Guest Blogger: Anne Brennan Belden, MS, PCC
If you have never stepped foot onto the ethereal grounds of the Gestalt International Study Center (GISC), consider giving yourself the gift of a visit. Tucked away off the beaten path of Route 6 on Cape Cod, just outside Wellfleet, the grounds immediately invite one to slow down, reflect, connect and absorb. Fascinating people come from all over the world to be part of the community, learn and share. GISC offers an interesting array of programs on Gestalt theory and practice for a wide range of professionals, all of which can be viewed on the GISC website.
GISC figures prominently for me personally in my development as a coach. There are many paths to becoming a coach, as we all know. Some of these require formal training, as in any number of ICF accredited programs, and others are well travelled paths working in other professions which people have then brilliantly translated into a coaching career. After attending my first GISC program, entitled The Next Phase, I became determined to parlay my own professional career in non-profit management and my graduate degree in Human Development/Family Relations into a coaching practice. I also knew I wanted the additional ICF accreditation training to support my goals.
What most attracted me to Gestalt theory and practice, was that it offered a deeper theoretical foundation from which to work, which my other, more traditional coach training, did not provide. And indeed, they have dove-tailed beautifully. There are many foundational tenets of Gestalt, which will be covered in our workshop on March 10. What I would like to share a bit about here is a foundational piece of the Cape Cod Model, coming out of GISC, that makes it unique from other Gestalt practice; this piece is “Optimism.”
Optimism is the thread that is woven throughout the Cape Cod Model. It is a belief that one moment can make a tremendous difference; a difference in understanding, in perspective, even in connection. One of those basic Gestalt tenets is “Contact” – which we grow to the extent that we are in contact with our environment. Thus, Gestalt practice creates powerful moments between people. If we are coming from an optimistic stance that says people are always doing the best they can, those moments have the potential to impact greatly on a client’s awareness. Optimism opens up energy, making us available for all kinds of new or newly framed opportunities, whereas pessimism makes us vigilant, tight, narrowly-focused and often times closed. An optimistic stance isn’t a re-framing, or flipping, of what seems bad or negative, but it is an entire approach to how we see and interact with the world. Optimism gives us courage to try things.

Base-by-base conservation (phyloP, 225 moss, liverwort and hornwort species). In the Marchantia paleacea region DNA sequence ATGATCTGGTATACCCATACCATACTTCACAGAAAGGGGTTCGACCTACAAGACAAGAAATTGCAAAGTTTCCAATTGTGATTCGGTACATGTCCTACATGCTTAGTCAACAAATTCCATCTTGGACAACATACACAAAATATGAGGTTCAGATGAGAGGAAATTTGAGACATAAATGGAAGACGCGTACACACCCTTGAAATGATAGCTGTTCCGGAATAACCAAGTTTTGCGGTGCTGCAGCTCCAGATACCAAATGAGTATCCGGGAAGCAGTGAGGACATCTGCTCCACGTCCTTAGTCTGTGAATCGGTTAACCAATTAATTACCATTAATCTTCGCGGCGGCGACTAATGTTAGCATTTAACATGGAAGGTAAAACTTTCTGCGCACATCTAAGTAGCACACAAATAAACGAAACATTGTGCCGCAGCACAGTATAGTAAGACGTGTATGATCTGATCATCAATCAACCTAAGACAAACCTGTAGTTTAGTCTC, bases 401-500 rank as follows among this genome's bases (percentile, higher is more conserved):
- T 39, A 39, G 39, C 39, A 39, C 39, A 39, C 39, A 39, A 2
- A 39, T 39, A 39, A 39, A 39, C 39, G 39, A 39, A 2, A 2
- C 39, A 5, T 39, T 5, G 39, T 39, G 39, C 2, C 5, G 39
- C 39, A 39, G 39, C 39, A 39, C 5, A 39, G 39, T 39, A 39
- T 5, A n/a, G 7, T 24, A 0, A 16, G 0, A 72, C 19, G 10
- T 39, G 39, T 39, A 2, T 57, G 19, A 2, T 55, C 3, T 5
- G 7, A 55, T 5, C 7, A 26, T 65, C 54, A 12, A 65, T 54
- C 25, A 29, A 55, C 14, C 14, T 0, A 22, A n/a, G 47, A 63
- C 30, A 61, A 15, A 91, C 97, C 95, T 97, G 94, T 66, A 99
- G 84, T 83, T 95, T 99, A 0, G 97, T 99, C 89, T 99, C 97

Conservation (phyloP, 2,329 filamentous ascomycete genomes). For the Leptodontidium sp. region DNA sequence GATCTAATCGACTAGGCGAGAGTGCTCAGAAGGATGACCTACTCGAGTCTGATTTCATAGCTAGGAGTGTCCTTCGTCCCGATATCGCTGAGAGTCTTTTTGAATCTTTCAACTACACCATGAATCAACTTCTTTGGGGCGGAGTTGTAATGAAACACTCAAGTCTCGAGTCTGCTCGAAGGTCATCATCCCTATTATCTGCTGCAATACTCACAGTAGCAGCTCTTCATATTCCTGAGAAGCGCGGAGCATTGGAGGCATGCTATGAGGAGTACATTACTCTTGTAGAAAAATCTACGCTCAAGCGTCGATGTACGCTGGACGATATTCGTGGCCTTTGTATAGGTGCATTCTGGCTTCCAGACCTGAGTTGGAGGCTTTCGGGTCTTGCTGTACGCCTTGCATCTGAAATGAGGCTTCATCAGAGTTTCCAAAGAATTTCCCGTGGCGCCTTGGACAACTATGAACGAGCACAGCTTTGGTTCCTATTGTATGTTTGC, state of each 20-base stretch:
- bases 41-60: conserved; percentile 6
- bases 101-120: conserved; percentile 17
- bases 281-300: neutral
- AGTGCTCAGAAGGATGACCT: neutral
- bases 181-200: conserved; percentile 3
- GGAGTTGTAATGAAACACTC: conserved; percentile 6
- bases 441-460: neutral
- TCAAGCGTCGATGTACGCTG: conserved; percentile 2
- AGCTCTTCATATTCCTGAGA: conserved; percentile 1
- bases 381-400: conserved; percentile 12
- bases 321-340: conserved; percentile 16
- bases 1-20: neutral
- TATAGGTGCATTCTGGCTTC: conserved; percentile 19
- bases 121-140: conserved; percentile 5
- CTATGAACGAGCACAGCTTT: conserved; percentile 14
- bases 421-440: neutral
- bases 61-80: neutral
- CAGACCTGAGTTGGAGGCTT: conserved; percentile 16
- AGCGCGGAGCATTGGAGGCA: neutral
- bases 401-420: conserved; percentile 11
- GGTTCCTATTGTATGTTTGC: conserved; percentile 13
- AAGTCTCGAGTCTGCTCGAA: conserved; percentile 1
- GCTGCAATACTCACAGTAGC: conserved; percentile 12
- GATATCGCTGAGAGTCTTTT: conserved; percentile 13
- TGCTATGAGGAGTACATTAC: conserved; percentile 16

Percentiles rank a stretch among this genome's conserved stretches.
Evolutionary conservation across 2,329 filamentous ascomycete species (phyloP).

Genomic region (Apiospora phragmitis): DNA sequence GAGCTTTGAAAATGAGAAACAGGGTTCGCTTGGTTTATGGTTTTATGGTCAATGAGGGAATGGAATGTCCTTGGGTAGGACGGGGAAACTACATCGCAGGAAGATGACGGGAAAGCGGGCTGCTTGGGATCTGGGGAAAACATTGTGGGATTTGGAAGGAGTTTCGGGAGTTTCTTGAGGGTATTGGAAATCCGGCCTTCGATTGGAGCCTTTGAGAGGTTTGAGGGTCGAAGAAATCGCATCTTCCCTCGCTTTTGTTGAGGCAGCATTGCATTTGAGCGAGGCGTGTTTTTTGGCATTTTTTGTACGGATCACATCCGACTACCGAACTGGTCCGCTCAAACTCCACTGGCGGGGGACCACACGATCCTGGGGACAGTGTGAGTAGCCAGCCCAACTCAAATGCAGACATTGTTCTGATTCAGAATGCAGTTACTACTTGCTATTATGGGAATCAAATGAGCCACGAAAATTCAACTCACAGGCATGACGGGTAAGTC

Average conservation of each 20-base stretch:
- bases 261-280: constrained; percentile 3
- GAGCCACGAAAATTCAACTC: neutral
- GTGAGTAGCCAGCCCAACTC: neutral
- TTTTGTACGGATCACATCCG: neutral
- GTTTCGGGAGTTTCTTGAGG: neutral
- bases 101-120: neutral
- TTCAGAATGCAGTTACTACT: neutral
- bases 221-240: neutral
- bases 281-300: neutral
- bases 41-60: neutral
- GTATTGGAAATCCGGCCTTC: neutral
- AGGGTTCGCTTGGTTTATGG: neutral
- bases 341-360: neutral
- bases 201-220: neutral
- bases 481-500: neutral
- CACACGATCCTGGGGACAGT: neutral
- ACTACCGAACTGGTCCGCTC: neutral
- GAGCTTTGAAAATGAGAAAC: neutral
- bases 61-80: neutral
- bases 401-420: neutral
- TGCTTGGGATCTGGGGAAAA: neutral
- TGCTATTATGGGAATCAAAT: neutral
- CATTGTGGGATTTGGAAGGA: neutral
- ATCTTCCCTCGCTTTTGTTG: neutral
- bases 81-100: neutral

I’d like to just introduce you to the unique Cape Cod Model (CCM), which we will be practicing at our workshop, to whet your appetite. The CCM is a sequential model of intervention – of intervening from an optimistic stance.
Here are the steps:
- Build trust and connection with the client/client system
- Look for what is “well developed” in the client/ client system, rather than looking at what is “right” and deliver this observation to the client
- Look for what is “less developed” in the client/ client system and deliver this observation, using specific data you have gathered.
- Do a “Let’s try.” This is often built off of the well developed traits, and is co-created with the client, making sure it is small enough to take on and assimilate.
- Meaning Making – what stood out for the client in #4
- Summarize learning from the session.
During our workshop we will actually practice this model in small groups, so that you get a chance to try it on yourself and see how it fits. Please join us March 10 from 3pm – 7:30pm in Portland Maine to experience Gestalt practice for yourself.